3 September 2004 - 10 October 2004
Within the context of the series Masterpieces from the World's Museums in the Hermitage a new exhibition has opened in Hall 231 to display Raphael's painting of The Madonna with Christ and St John the Baptist (The Madonna Alba) which is on loan from the National Gallery of Art (Washington, D.C.).
The Madonna Alba is among the most famous works of Raphael (1483-1520) dating from his sojourn in Rome, where he arrived in 1508 at the invitation of Pope Julius II to paint the formal reception halls of the Vatican Palace. The Madonna Alba is traditionally dated to between 1509 - 1511. The presentation of the group of figures in a round format shows amazing mastery. This work is highly characteristic of the artist's quest for new decorative solutions in easel painting. The composition is placed within a circle (tondo) having a diameter of 94.5 ñm. The tondo form requires that the artist have a brilliant command of composition and it appears in a number of Raphael's works, for example in the State Hermitage's Madonna Conestabile. But in this early work what is determinant is in the foreground, whereas in the Madonna Conestabile we have an impression of spherical space. Here everything is subordinated to the circle – poses, gestures, movement. Mary leans towards John the Baptist and embraces him in such a way that the personages fit into an invisible but apparent circle which harmonizes with the contours of the painting. As A. N. Benois wrote in his Guidebook to the Picture Gallery of the Imperial Hermitage (1910), “This painting can be compared with a beautiful building in which everything is rhythmic, some parts support others, everything is robust and full of happiness, because it corresponds to some requirement for harmony that is programmed in us.”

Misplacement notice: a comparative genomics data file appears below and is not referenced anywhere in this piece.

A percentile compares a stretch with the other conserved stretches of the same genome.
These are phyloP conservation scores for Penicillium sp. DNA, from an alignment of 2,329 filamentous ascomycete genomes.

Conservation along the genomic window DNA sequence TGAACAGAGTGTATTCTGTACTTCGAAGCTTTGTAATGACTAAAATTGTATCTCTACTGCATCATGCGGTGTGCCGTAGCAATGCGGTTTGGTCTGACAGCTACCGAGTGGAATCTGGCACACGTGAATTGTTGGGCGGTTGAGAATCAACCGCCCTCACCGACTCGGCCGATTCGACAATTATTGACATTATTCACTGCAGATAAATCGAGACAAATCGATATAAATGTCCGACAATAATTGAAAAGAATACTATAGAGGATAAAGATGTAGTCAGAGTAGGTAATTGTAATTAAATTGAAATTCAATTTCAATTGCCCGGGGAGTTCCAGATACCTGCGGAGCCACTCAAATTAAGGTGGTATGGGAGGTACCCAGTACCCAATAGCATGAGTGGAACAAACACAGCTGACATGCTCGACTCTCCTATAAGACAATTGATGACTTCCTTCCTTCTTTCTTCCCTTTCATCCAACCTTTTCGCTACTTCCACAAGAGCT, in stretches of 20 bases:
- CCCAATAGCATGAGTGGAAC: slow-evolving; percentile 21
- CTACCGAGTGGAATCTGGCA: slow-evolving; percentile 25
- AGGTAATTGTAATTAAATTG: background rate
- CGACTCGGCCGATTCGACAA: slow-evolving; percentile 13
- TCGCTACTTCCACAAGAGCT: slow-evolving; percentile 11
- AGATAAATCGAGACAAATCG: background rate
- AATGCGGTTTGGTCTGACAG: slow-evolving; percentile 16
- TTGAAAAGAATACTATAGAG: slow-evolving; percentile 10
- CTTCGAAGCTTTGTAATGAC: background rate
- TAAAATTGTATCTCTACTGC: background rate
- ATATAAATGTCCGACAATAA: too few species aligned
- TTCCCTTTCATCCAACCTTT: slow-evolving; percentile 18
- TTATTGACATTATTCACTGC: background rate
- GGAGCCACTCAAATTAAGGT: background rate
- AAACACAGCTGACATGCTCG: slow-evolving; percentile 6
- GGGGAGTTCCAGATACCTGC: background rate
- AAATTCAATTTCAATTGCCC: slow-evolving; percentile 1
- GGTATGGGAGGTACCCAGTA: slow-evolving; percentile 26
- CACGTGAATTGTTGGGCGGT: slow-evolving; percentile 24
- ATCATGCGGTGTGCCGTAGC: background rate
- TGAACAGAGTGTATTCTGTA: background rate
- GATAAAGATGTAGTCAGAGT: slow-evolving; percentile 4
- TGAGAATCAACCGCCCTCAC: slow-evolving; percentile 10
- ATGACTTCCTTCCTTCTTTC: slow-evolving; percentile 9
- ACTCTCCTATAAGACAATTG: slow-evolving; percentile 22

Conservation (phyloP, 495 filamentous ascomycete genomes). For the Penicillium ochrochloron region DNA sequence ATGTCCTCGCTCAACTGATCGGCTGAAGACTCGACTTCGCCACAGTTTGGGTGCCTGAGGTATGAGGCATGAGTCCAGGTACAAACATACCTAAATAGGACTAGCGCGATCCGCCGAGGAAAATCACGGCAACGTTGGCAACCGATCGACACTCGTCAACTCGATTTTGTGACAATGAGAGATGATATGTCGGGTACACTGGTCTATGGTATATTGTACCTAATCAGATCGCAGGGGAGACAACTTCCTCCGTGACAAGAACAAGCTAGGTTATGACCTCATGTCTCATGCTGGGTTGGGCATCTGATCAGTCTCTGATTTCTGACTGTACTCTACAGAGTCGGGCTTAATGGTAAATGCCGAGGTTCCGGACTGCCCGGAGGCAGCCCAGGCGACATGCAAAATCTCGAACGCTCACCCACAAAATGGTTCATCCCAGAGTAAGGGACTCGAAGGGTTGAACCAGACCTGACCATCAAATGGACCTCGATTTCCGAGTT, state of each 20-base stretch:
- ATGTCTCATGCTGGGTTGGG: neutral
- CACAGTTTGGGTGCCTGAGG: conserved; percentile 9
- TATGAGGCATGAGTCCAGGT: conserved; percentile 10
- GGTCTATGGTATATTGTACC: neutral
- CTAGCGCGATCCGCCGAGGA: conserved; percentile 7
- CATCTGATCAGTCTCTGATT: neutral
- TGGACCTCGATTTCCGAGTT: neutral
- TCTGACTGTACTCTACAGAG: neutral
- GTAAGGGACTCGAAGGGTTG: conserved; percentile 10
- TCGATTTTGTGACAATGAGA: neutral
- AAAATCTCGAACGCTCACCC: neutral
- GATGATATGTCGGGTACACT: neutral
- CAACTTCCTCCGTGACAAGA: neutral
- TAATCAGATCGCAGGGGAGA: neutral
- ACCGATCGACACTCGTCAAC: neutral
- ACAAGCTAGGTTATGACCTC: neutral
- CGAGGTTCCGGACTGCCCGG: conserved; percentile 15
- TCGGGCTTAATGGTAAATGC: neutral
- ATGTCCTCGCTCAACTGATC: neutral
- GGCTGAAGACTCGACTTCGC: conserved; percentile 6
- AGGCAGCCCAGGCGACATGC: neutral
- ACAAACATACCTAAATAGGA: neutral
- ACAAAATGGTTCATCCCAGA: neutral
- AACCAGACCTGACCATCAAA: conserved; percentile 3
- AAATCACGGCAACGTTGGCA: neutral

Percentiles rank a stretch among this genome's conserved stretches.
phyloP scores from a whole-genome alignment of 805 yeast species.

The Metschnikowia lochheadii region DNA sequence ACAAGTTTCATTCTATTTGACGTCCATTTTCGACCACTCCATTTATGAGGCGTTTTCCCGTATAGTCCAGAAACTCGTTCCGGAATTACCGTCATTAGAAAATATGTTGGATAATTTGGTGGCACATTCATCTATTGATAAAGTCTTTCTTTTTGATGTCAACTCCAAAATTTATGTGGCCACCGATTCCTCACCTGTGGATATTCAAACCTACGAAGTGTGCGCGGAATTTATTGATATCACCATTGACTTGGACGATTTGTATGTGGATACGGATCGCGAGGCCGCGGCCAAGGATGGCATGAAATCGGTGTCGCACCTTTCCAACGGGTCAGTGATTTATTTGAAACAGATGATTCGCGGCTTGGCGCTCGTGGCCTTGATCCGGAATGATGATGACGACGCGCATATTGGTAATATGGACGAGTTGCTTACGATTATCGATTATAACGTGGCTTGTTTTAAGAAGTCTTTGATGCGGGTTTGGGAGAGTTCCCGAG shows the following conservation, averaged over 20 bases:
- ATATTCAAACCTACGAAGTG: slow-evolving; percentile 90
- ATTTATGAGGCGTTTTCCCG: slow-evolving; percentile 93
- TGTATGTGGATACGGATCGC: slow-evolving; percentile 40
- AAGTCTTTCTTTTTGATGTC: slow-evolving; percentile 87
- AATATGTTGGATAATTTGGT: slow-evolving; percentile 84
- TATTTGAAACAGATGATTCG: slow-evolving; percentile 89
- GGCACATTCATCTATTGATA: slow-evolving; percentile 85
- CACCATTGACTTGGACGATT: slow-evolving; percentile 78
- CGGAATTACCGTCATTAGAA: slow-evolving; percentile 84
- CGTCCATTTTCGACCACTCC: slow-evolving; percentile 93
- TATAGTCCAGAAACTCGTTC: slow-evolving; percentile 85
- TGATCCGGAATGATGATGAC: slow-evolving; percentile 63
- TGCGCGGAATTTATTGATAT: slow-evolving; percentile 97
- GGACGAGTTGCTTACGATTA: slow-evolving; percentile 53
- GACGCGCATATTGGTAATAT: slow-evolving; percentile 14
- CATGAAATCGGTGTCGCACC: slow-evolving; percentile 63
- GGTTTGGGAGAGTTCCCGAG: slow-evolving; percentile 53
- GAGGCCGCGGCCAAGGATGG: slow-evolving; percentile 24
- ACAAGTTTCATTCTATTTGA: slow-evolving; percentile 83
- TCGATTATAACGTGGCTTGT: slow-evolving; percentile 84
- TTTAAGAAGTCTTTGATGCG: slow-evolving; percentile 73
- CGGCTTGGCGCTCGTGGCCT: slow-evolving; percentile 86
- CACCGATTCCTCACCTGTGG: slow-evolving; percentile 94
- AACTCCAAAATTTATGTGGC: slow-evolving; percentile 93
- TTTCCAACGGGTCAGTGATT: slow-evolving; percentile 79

Though painted in Rome, apparently on a private commission, the painting was hanging in a church near Naples in 1528. In 1686 it was acquired by Gasparo de Haro y Guzman, the Marquis del Caprio, who was the Viceroy of Naples from 1682 to 1687. It was inherited by his daughter, who married the Duke of Alba. It was kept in the family's palace in Madrid for more than 100 years, until 1802. This explains the painting's second name, the Madonna Alba. In 1820 the painting ended up in the collection of a banker, William G. Coesvelt, from whom it was acquired in 1836 at the behest of Nicholas I, who wanted it for the Hermitage. For nearly a century the canvas adorned the Museum's permanent display of Italian art.
After the Revolution, in 1928 the Museum received a secret document listing art works to be sold off. There were 28 items. Number One was The Adoration of the Magi by Botticelli. Number Two on the list was the Madonna Alba by Raphael. In 1931 the Madonna Alba together with a number of other works of art was acquired by the American billionaire and US Treasury Secretary Andrew Mellon. In 1937 Mellon donated around 20 paintings from the former collection of the Hermitage to the National Gallery of Art inWashington, including two masterpieces by Raphael - Saint George and the Madonna Alba.
News source: hermitage.ru
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Culture news archive for 09 September' 2004.
Culture news archive for September' 2004.
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